Public transport with a wheelchair & wheelchair accessible vans

Ceri-Ann Brown by Ceri-Ann Brown Additional Needs

Ceri-Ann Brown

Ceri-Ann Brown

My name is Ceri-Ann Brown and I live in Stockport, Manchester. I live with the love of my life Phil, my amazing daughter (Amy-Rose) and my giant gu...

Public transport with a wheelchair & wheelchair accessible vans

Prior to having Amy, my knowledge of wheelchair-accessible vehicles was very limited (and to a degree still is).

Until you are in our situation you perhaps don’t really have cause to think about it.

I had a teacher in high school who was a wheelchair user.

I remember seeing himself transfer into the driver's seat of his adapted car and fold his wheelchair into the back. (He was an incredible teacher by the way, in spite of all of the detentions gave me; and even taught my mum! RIP Mr Bean. Yes that was his real name).

This was literally my only experience of disability and travel other than seeing the resource/children with additional needs on their school buses in primary school.

We are fortunate enough to have a WAV (a wheelchair accessible vehicle).

Here in the UK if you received the high rate mobility component of DLA or PIP you are able to apply to use that money towards a suitable vehicle.

It’s more complex than this, of course, there can be huge deposits for which you can apply for grants… and not everyone is eligible for grants.

When you first start to look into getting a WAV it’s a daunting experience. There is so much information to take in, and so much research to do.

I always said I would never drive a big car. I am an anxious driver and feel safer in a little car.

So it has been a huge obstacle to overcome agreeing we need the van.

We now realise that Amy and her equipment are growing, and her health needs have increased too meaning more supplies coming out with us.

This means our next van needs to be bigger.

I am already filled with dread at the prospect however I do feel positive that it will enable us to go on more UK holidays in just one vehicle instead of two.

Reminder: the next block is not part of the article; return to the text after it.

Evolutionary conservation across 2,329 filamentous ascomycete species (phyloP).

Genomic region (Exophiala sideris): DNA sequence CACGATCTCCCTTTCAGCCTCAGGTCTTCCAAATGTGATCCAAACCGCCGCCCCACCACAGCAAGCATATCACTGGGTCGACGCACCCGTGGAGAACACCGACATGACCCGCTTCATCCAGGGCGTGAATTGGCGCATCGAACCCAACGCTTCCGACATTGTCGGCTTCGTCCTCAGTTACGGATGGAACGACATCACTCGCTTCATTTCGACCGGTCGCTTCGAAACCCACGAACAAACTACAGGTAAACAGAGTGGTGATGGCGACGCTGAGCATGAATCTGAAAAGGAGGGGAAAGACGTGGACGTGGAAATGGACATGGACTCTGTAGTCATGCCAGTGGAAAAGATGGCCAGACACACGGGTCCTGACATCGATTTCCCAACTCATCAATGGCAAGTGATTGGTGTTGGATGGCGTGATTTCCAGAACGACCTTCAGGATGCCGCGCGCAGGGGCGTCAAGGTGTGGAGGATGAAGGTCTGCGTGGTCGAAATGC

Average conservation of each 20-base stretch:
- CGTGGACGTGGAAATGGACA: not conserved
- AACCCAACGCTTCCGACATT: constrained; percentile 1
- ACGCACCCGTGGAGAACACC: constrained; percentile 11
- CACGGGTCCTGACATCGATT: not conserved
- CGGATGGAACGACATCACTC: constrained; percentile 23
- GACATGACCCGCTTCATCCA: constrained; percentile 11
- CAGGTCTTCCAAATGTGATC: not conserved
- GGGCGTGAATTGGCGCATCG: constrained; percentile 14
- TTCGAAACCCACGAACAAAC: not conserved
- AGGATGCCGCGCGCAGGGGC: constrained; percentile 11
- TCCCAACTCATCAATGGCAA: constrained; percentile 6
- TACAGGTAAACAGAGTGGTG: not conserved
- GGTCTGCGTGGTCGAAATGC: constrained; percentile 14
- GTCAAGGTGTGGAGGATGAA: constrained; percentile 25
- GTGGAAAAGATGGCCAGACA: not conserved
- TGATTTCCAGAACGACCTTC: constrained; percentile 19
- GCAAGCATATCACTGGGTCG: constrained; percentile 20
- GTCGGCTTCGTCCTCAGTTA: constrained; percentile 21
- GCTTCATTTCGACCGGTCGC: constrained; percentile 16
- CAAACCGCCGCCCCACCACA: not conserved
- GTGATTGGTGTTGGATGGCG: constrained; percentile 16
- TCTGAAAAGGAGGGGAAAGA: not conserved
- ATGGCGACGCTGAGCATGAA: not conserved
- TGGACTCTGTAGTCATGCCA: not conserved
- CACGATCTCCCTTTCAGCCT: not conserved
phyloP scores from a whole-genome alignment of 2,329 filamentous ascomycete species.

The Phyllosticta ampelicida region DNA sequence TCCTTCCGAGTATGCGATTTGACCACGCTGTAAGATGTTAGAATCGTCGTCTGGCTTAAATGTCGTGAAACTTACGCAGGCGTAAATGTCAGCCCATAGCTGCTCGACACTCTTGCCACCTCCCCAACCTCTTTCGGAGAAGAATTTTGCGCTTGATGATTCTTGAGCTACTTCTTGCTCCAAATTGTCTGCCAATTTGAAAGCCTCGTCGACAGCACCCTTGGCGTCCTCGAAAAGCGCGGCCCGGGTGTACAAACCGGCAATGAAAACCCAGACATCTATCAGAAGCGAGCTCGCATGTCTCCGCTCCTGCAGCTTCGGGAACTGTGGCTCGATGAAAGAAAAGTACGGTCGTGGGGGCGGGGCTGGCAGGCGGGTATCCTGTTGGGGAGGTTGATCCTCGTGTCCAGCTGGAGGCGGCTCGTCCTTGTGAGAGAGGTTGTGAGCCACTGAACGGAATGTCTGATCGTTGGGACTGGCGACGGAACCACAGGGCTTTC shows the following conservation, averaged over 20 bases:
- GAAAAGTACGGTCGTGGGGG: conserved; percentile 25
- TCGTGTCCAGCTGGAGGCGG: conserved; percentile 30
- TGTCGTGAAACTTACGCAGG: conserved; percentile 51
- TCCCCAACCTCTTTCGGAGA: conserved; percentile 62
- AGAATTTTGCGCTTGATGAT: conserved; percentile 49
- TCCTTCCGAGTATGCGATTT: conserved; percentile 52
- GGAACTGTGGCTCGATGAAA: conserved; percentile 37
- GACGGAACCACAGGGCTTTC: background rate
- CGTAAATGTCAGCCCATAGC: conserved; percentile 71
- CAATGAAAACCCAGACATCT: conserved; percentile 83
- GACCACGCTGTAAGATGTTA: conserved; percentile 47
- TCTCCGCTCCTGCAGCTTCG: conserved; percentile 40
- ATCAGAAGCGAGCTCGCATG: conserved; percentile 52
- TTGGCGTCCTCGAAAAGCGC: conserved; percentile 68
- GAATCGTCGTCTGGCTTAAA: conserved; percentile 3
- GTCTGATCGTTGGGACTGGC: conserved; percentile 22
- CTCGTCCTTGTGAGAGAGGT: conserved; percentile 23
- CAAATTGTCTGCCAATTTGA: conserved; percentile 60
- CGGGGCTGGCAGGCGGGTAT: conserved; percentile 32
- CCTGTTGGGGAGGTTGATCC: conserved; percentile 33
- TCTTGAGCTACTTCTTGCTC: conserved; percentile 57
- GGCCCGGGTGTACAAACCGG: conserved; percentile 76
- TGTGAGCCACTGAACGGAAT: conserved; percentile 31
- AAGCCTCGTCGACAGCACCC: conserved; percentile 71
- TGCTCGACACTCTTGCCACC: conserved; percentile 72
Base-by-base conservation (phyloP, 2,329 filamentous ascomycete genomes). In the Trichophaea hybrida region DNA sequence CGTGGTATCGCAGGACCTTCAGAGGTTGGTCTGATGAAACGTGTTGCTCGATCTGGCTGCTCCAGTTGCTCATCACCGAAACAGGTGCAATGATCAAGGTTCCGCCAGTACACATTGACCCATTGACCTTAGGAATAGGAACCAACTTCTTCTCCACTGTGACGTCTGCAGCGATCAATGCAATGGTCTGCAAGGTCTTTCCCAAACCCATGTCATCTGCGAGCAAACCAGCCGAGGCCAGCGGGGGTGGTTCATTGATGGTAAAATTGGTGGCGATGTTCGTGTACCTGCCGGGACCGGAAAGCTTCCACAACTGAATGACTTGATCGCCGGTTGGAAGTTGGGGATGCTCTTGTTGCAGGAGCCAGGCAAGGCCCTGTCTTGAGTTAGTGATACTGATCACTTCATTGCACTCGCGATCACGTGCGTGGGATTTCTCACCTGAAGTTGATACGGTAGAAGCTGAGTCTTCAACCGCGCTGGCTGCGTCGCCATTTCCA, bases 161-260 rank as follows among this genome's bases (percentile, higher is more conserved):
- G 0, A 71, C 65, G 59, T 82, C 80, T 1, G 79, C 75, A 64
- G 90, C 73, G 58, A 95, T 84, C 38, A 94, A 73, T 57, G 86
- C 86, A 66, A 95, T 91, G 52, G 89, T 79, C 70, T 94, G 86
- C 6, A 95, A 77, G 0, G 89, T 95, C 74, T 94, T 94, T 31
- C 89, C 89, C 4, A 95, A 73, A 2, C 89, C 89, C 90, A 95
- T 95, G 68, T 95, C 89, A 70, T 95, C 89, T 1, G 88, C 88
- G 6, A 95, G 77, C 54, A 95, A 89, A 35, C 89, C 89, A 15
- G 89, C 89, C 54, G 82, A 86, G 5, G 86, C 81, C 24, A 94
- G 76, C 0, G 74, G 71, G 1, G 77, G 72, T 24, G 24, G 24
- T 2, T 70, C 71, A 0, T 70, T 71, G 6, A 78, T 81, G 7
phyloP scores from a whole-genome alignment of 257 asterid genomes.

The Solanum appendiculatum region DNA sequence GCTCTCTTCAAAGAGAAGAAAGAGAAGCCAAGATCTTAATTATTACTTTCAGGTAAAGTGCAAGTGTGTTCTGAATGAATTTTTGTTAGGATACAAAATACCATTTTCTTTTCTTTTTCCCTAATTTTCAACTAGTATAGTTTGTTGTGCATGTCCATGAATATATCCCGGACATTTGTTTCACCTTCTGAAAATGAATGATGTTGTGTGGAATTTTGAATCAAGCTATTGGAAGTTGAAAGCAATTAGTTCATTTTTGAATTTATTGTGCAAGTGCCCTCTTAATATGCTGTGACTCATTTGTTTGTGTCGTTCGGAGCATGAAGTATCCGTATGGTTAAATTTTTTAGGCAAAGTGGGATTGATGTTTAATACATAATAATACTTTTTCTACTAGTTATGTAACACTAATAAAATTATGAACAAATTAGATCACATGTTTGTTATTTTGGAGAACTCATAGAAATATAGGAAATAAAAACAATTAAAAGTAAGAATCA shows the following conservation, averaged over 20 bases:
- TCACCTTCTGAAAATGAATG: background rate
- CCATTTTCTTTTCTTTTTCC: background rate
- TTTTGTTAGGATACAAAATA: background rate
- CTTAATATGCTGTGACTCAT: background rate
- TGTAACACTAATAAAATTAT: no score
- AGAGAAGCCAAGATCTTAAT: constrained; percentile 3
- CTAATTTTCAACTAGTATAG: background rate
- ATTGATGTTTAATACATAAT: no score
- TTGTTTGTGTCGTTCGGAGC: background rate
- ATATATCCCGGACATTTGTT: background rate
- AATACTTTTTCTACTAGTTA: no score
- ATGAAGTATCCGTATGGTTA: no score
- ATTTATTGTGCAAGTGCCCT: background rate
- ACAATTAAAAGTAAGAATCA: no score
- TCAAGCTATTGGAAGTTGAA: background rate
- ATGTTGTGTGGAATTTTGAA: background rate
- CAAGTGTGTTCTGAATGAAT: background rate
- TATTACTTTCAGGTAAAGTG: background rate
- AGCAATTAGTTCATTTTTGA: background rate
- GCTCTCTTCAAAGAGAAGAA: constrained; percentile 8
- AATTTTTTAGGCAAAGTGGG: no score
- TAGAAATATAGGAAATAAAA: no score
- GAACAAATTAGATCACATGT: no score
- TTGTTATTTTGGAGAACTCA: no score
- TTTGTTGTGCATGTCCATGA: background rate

Recently a friend was going to meet us in town for a special event.

She had opted to take the bus with her wheelchair-user daughter.

She waited a long time for the bus and when it eventually arrived the driver said there was no room and drove off.

He didn’t check to see if there was any other option, and he offered no empathy.

My friend was understandably upset and I was infuriated for her. The reason they couldn’t board the bus was because there was a pram on and a wheelchair already.

I have since looked into this because I thought the rule was all prams have to be folded down for wheelchair users and that wheelchairs take priority.

I have since found out that most buses only allow one wheelchair user.

I understand that this is for health and safety reasons but what if two people were friends and wheelchair users?

They have to not get the bus together?

In my research I found the following:

“If a wheelchair space is occupied by standing passengers and luggage, you might not be able to allow a wheelchair user on the bus.”

Now I completely get it… we can’t expect people to magic up space for the wheelchair user. But LUGGAGE!!

We've not been able to go on a train before because of luggage in the wheelchair bay and it enrages me.

You would hope that with all of the technology at our disposal these days that buses could be designed to have seats that can fold away properly and safely to accommodate extra wheelchair users.

I don’t want to come across as self-righteous or entitled, but it honestly enrages me that people are being left out in the rain waiting for another bus hoping that this next one isn’t full to capacity… all whilst the person may be trying to manage a chronic condition.

It makes me feel that our society isn’t quite as developed as we think and that more attention needs to be paid to ensure that everyone has the same opportunity to take the bus somewhere.

I also read “Only buses that can carry 22 passengers or more have to be accessible.”

It frustrates me that companies will always do the bare minimum to meet the legal standard. (This info was taken from citizens advice)

Why can’t we do more? We have an aging population… more poorly children are surviving.. There are more wheelchair users than ever before and this is likely only to increase.

I haven’t had the courage to get the bus with Amy since our last time, which was many years ago.

The actual boarding on and off is fine, I am pleased with how buses can be lowered to help people get on, but I still feel more needs to be done to ensure no one is turned away because they have a wheelchair.

I know things have come a long way compared to the past, and I am glad progress is being made, but something about it still doesn't sit right with me.

Have you any experiences, positive or negative, of getting the bus?

I’d be keen to know the experiences of others.

For now I remain reliant on our van, but worry that if at some point we are left needing public transport, that things could be less than ideal.


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